Tag Archives: Creativity

Magical Creativity

When I was in college, my writing professor was convinced that there’s no such thing as writer’s block. As a writer, I just didn’t think that was true. But I didn’t think it was the mystical, spiritual muse that others make it out to be, either. (Elizabeth Gilbert, for example. She’s a little too “out there” for me.) It had to be somewhere in between.

Recently I was listening to The TED Radio Hour—an episode called “The Source of Creativity.” One of the people Guy Raz talked to was a scientist who believes creativity is a neurological process, a process that suppresses the prefrontal cortex of the brain, which is the part that takes care of conscious self-monitoring, the part that’s afraid to be wrong, the part that inhibits your behavior and tries to prevent mistakes.

When your prefrontal cortex is active, you’re much less likely to be creative. I was thinking about what that means in my own life. And I was thinking about when I’m most creative. I realized it happens most when I’m doing muscle-memory-type tasks—walking in a familiar place, showering, driving—things my body just does on autopilot and my brain doesn’t really need to self-monitor. That’s when I come up with my best ideas.

“Artisitic creativity is magical, but it’s not magic.” —Charles Limb

Most writers will tell you that, to be a good writer, you need to just sit down and do it habitually. You need a schedule, a regular time to sit in the same place every day and just do it. Essentially, you’re creating another muscle memory process—another habit that frees up that prefrontal cortex from having to work so the rest of your brain can create great ideas. The results are magical, but the process—not so much.

I don’t know about you, but this significantly changes how I approach writing.



Writer Off the Leash by Michelle Griep

writer-off-the-leash-bookOkay, writer friends, I’ve got a great book for you to read—Writer Off the Leash by Michelle Griep.

(Does that name sound familiar? I just reviewed her new novel, Brentwood’s Ward.)

Michelle has been writing for a long time. As a writing teacher, an avid reader and book reviewer, a member of ACFW and MCWG, and the author of four other books (all novels), she knows a few things about writing.

In her endearing and snarky voice, she shares her best advice and favorite tips for writers, alongside a few one-liners that’ll make you giggle.

Writer Off the Leash is geared toward fiction writers, but it’s a quick read for anyone who enjoys (or wants to enjoy) writing. She covers motivation, the creative process, publishing, rejection, perseverence, the basics of putting a good story together, and the responsibilities of a writer.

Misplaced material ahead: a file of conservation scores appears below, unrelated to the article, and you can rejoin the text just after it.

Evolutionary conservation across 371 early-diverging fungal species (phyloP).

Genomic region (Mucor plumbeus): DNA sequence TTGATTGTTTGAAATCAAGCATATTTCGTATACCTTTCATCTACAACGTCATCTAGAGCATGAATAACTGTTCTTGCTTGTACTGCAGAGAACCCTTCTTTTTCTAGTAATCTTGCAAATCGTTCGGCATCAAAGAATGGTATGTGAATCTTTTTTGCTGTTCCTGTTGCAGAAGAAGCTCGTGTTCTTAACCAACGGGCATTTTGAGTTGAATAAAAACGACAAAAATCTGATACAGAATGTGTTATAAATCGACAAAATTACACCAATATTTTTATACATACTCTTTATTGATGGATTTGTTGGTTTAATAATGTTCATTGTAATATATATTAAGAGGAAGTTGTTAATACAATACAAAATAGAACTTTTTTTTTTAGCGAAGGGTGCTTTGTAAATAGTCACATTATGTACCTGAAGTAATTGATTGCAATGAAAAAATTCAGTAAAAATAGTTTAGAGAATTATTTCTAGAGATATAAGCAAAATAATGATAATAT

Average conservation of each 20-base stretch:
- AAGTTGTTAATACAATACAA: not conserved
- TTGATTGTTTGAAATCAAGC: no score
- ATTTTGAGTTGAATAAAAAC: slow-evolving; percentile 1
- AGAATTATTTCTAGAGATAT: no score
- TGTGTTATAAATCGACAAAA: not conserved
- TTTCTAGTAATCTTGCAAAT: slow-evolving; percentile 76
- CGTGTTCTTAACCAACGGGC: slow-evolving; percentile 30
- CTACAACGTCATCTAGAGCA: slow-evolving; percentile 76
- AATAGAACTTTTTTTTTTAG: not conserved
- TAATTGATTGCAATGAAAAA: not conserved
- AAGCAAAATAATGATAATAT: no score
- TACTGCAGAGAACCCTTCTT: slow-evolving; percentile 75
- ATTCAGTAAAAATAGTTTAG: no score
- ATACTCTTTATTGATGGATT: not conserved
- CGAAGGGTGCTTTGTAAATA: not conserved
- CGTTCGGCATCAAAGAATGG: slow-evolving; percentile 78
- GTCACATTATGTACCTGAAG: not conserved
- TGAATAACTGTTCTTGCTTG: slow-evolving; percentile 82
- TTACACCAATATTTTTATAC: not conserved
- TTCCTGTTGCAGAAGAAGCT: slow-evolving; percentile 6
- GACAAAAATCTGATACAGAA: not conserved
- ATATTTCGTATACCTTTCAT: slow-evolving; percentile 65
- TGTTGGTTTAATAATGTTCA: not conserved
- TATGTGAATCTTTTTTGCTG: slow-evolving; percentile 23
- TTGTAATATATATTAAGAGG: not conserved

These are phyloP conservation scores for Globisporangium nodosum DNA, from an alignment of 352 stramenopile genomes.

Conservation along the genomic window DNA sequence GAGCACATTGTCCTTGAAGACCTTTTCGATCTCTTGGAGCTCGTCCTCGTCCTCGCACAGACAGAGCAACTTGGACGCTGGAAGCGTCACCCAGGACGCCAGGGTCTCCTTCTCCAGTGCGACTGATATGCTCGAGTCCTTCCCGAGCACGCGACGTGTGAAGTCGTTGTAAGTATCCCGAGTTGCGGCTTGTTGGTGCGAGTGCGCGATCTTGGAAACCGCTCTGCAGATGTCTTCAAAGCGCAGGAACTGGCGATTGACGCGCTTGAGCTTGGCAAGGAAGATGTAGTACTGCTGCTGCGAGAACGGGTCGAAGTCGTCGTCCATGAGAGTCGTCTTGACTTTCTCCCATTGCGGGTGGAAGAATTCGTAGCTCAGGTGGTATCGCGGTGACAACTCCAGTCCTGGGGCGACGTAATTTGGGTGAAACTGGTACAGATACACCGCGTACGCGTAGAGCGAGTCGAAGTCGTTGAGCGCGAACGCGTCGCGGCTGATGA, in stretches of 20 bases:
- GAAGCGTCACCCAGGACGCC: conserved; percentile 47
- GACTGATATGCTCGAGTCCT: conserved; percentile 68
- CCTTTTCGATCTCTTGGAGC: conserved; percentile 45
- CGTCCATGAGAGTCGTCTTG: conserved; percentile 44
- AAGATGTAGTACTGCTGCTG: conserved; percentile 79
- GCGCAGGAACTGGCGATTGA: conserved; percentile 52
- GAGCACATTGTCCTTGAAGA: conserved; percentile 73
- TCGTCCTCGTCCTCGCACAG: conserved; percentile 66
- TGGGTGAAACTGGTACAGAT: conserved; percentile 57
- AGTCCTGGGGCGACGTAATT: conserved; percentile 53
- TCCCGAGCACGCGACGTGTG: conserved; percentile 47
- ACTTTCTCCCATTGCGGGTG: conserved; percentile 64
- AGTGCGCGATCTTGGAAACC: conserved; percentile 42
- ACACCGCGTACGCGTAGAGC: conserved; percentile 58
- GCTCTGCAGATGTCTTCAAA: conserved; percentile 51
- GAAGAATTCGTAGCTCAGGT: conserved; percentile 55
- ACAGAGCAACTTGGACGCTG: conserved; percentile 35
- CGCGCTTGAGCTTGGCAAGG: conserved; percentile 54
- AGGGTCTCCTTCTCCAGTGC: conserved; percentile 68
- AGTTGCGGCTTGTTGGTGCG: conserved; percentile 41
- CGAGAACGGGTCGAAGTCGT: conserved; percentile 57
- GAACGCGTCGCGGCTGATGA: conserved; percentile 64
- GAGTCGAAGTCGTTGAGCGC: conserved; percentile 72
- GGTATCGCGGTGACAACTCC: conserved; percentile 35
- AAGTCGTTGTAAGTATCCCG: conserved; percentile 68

Now, I have to admit that I edited this book for Michelle. But that doesn’t mean I can’t love it, does it? Because I do. If you’re looking for some writing inspiration, give this book a try. You can buy it here.

And if you want to know more about Michelle or see what else she has to say about writing, head over to her blog (also called Writer Off the Leash). While you’re at it, check out her novels. They’re pretty good, too :)

5 Podcasts to Get Your Creativity Flowing


There are a TON of podcasts out there and the topics range from everything to history to church communications to cats (what would the Internet be without cats?). Podcasts are a great way to get creativity flowing—listening to a good story or learning something new can spark your imagination and get you thinking in new ways.

Here are five great podcasts I can’t stop listening to:

  1. The Portfolio Life with Jeff Goins
    This one is more about writing itself, but Jeff interviews all sorts of interesting people, mostly authors, on a variety of topics. Some of my favorites have been his chat with Seth Godin about sharing your art with the world, his conversation with Andy Andrews about the power of story, and his own thoughts on a life-improving habit
  2. The Lede from Copyblogger
    I didn’t realize there have been new episodes since June, so I haven’t listened to the newest ones, but their series on curating content was full of great ideas for bloggers.
  3. Serial
    This is a new NPR podcast that tells one story over a season’s worth of episodes rather than multiple stories in one episode. This season they’re following the story of a teenage girl who was murdered in 1999. They’re covering the case from multiple angles, interviewing everyone who will talk to them, and even tracking down people who weren’t there for the court case. There are only three episodes up right now, but they post a new one every Thursday morning.
  4. Snap Judgment
    This one is my favorite. It’s another NPR show. Each episode features several stories that fit with that week’s theme, like “Reunion,” “Chain of Command,” or “Rage Against the Machine.” The stories are interesting, well-told, and often informative. And there are over 500 episodes so, unlike Serial, I may never catch up.
  5. Radio Lab and This American Life
    Okay, bonus. These are two different podcasts, but as far as I’m concerned, they’re pretty similar. Also from NPR, each episode is at least one fascinating story that will teach you something. They’re also similar to Snap Judgment, but the difference seems to be that these are more informative and Snap Judgment is more entertaining. Check out Radiolab’s “Juicervose” for a story about Autism and Disney movies and This American Life’s “Secret Identity” for a story about a teenage girl who found her calling in a tiger costume.
I haven’t done any research to see what my other options are, but I’ve been listening on Stitcher and I love it. It’s easy to add podcasts and organize them into categories of my choice. (I know you can also listen to iTunes, but I’m not a Mac girl.)
Happy listening!